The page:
جهانی شدن بین الملل: پرتفوی کسب و کار و استراتژی های بازاریابی در زمینه ICT
|کد مقاله||سال انتشار||مقاله انگلیسی||ترجمه فارسی||تعداد کلمات|
|2866||2004||24 صفحه PDF||سفارش دهید||10860 کلمه|
Publisher : Elsevier - Science Direct (الزویر - ساینس دایرکت)
Journal : International Business Review, Volume 13, Issue 6, December 2004, Pages 661–684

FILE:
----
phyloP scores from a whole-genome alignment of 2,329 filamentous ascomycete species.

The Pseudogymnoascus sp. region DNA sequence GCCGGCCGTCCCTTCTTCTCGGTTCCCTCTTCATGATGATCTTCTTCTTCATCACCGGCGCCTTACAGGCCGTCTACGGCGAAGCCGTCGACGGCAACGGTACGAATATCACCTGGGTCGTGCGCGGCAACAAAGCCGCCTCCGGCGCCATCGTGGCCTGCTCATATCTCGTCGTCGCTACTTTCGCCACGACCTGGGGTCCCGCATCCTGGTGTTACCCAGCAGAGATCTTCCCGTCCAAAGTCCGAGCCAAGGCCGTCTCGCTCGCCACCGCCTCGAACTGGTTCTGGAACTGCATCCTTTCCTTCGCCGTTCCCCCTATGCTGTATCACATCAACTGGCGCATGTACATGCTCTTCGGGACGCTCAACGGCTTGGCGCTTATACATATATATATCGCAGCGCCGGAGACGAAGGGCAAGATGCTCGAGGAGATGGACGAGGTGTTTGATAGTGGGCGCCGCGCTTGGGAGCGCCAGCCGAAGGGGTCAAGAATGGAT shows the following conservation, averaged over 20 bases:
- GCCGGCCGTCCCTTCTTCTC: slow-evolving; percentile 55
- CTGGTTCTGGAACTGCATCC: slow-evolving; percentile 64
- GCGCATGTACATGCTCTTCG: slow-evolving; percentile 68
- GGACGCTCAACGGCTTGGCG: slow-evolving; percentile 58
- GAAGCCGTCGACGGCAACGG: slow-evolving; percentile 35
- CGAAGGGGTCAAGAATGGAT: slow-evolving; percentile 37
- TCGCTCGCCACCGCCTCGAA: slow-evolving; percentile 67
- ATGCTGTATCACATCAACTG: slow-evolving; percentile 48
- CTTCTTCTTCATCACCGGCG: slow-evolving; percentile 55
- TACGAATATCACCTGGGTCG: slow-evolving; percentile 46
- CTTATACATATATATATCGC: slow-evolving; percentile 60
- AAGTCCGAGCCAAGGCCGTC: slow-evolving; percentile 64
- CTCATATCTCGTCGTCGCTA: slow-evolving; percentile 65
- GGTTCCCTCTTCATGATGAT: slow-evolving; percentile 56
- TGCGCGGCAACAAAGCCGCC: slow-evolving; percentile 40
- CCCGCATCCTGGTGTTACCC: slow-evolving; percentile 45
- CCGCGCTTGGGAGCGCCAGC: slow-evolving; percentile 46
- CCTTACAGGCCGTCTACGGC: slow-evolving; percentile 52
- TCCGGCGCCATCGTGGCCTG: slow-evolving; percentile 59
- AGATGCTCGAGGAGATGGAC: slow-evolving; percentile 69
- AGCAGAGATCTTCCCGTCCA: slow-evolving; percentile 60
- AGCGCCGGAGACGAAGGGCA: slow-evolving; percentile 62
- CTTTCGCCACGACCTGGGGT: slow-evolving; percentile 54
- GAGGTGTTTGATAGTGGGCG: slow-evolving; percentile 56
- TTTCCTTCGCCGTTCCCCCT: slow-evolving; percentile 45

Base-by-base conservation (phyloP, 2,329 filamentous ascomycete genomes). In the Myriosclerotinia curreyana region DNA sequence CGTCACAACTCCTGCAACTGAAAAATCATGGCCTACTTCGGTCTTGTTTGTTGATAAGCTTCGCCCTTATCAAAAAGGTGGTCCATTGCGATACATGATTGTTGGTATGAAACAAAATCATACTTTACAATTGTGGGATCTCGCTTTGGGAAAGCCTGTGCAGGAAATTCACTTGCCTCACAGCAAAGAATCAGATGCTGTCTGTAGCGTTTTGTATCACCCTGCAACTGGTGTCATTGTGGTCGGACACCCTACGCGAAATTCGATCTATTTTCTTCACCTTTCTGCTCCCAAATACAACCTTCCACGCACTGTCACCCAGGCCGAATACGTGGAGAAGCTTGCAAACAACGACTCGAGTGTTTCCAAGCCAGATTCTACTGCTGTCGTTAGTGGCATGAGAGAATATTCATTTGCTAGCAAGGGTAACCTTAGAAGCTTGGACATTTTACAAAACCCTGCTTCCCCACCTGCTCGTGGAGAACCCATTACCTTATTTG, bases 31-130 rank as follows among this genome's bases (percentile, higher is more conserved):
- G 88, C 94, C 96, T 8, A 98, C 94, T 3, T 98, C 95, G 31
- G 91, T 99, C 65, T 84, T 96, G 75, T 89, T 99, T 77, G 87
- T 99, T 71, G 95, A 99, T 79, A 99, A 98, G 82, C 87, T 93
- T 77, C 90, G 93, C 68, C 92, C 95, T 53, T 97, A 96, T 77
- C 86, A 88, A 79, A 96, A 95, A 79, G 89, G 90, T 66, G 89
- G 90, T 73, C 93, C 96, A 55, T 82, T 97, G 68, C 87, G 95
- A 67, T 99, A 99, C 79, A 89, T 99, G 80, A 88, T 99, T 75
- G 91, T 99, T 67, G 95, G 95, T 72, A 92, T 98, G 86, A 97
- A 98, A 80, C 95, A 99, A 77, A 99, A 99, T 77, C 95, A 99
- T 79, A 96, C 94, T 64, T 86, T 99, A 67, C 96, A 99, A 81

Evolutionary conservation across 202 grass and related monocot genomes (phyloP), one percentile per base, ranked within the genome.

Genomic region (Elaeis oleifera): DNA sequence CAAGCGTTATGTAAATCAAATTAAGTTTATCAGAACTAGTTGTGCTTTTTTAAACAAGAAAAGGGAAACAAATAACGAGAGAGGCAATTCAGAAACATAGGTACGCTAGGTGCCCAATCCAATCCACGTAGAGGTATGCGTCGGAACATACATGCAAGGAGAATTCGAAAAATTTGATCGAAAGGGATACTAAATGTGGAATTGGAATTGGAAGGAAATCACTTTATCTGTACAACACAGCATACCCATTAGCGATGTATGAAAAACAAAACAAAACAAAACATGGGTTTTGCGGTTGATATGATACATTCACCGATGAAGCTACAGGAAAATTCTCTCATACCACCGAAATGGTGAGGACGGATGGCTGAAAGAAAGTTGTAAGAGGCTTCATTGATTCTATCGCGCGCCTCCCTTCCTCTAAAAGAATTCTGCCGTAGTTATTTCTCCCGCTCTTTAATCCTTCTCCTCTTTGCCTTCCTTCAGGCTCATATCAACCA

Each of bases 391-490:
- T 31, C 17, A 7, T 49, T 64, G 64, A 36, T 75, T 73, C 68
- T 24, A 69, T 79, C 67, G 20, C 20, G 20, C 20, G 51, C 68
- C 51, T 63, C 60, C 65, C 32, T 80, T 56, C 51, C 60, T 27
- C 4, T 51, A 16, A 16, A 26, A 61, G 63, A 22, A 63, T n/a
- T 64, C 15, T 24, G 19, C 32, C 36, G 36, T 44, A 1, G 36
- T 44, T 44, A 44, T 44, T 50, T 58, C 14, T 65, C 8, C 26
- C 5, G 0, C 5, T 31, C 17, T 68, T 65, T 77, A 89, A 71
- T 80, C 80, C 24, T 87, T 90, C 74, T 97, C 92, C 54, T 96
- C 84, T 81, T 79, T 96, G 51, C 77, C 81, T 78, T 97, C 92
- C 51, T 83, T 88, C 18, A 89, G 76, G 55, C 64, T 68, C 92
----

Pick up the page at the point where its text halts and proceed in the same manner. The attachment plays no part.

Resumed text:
The Information and Communication Technology (ICT) companies originating from small and open economies (SMOPEC), such as Finland, face the tremendous challenge of moving from the international to the global arena and developing global marketing strategies. Earlier studies have merely recognized the phenomena and postulated preliminary assumptions about the behavior of globalizing internationals. In the ICT field, all the major globalization drivers—be they changes in the macro environment, industry globalization, or pressure for increased internal efficiency—point in only one direction: globalize or die. Limited managerial and financial resources are often the challenge for companies originating from small and open economies. The study received preliminary empirical support from the ICT field that globalizing internationals select only one or at most a few of a large number of unrelated international businesses for globalization. As globalization matures, they further seek growth through related diversification. Implementation at the business unit level seems to require a change in marketing strategies; both the broadness of the marketing offering and the degree of standardization were found to evolve as globalization proceeds. At the beginning of the globalization process, a more focused marketing strategy was selected, which was then broadened as globalization proceeded. Moreover, the marketing strategy was increasingly standardized in respect to products, but also to a certain extent for brands and channels. The article develops a framework and propositions that are examined with the multiple case-study method. It also suggests further empirical testing with a survey study. Finally, it draws both theoretical and managerial conclusions that are expected to be particularly useful for ICT companies from SMOPEC countries, but interestingly also for the US companies that are competing fiercely against globalizing internationals.